K.M. has expressed an interest in finishing school, yet DHR has taken no steps to see that this is accomplished. K.M. has only an 8th-grade education. She testified, however, that while she was in school, her grades were good. When asked at trial if DHR had taken any steps to get K.M. back into school in the fall, DHR's caseworker replied, "[T]hat has not been discussed, I don't think.... We have not worked on that."

According to her testimony, K.M. wants to work, but she concedes she has no job skills. DHR has provided no assistance toward this end as the following testimony reveals:

"Q. Does she have any job skills at this time? "A. None to my knowledge. "Q. Did she discuss with you the interest in being trained in clerical area? "A. It was a long time back. Yes, sir. "Q. When you say a long time back, are you talking about how far back? "A. '91. Summer of '91. "Q. Since the summer of '91, has she had any other similar discussions with you about job skills? "A. Not skills. No, sir."

DHR points to the fact that K.M. has no money and is not able to financially provide for her child. However, as this court previously has stated, a person should not be punished for being poor.

"Poverty ..., in the absence of abuse or lack of caring, should not be the criteria for taking away a wanted child from the parents. Such should particularly be the case when there has been no apparent aid given toward keeping the family together by the agency seeking its termination."

In re Hickman, 489 So. 2d 601, 602 (Ala.Civ. App.1986) (emphasis added).

DHR testified that K.M. was not receiving any type of psychological treatment or vocational training, nor was she under any special training program at this point.

It is well settled that, when evidence is presented ore tenus, the trial court's judgment is presumed correct and will not be set aside unless the record shows the judgment to be plainly and palpably wrong. *814 M.J.G.L., supra. This court is not satisfied, however, that all viable alternatives to termination of K.M.'s parental rights have been utilized. "Termination of a parent's rights in a child is an extremely drastic measure, ... and once done, we know of no means by which those rights can be reinstated." Bowman v. State Department of Human Resources, 534 So. 2d 304, 307 (Ala.Civ.App. 1988) (citation omitted).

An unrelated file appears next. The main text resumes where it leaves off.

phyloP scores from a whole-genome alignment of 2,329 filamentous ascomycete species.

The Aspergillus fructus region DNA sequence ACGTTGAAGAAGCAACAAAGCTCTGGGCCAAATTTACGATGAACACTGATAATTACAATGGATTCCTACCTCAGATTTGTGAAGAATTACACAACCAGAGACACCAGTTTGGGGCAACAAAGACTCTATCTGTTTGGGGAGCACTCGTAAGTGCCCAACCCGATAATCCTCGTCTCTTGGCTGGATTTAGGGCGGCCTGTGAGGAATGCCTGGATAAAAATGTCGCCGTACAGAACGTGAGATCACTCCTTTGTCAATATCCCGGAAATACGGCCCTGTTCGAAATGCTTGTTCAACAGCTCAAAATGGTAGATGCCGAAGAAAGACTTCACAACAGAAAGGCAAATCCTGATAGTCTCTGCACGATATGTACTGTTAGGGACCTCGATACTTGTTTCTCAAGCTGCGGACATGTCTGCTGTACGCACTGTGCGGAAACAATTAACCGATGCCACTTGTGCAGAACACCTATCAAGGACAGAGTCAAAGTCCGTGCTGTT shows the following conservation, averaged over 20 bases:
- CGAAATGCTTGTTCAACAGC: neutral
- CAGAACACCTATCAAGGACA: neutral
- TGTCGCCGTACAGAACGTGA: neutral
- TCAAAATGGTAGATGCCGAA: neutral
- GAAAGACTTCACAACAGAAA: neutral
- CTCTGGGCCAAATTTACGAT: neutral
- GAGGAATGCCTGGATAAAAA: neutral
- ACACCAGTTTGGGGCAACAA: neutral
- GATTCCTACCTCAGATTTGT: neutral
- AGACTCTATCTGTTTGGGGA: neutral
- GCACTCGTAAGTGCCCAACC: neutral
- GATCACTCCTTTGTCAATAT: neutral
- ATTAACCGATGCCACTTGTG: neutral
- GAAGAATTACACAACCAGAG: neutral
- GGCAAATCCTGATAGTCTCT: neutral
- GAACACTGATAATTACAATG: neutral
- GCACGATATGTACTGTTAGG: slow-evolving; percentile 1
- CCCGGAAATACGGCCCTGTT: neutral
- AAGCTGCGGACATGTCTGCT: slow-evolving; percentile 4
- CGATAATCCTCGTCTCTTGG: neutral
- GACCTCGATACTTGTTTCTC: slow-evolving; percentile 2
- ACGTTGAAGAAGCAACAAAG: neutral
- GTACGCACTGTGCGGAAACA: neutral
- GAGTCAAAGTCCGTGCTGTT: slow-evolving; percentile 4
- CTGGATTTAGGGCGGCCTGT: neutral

We note that the very representative of DHR who initiated the action for termination of parental rights, testified at the hearing that she saw no harm to K.M., nor the child, in allowing the situation to continue as it was at the time of the termination hearing. We further note that this is precisely what K.M. requested that the court allow. When asked at the termination hearing what she thought was in the best interest of her baby, K.M. replied, "I want the [foster parents] to get temporary custody of her until I get her. I don't want her to get adopted so I can't get her."

Subsequent to the termination hearing, and prior to entry of the August 25, 1992, order, K.M.'s attorney filed his "ARGUMENT OF COUNSEL" with the juvenile court, which states in pertinent part as follows:

"[K.M.] could hardly support this child financially, as she is not in a position to earn any reasonable income. It seems reasonable, however, to allow the child to stay in foster care with the [foster parents] ... and allow [K.M.] to finish school and obtain some sort of job skills, in order that she might be able to provide for the child at a later date. It seems ... that it would be more than equitable for the Court to continue the present situation, allow [K.M.] to finish school and obtain employment, document her treatment and care for the child, and make a decision about the termination of her parental rights at some later date."

We agree. DHR has made the decision to allow K.M. to continue to reside with her grandmother. The evidence shows that since K.M. has lived near her child, she has visited, cared for, bathed, fed, and played with her. She accompanied her to church and to the doctor. Clearly, she loves her child and does not want to forever lose her.

After a thorough and careful review of the record, this court finds that the trial court's decision to terminate the mother's parental rights was premature and, therefore, its judgment was plainly and palpably wrong. Accordingly, that part of the trial court's judgment terminating K.M.'s parental rights is due to be reversed and the cause remanded for the trial court to enter an order consistent with this opinion.


ROBERTSON, P.J., and THIGPEN, J., concur.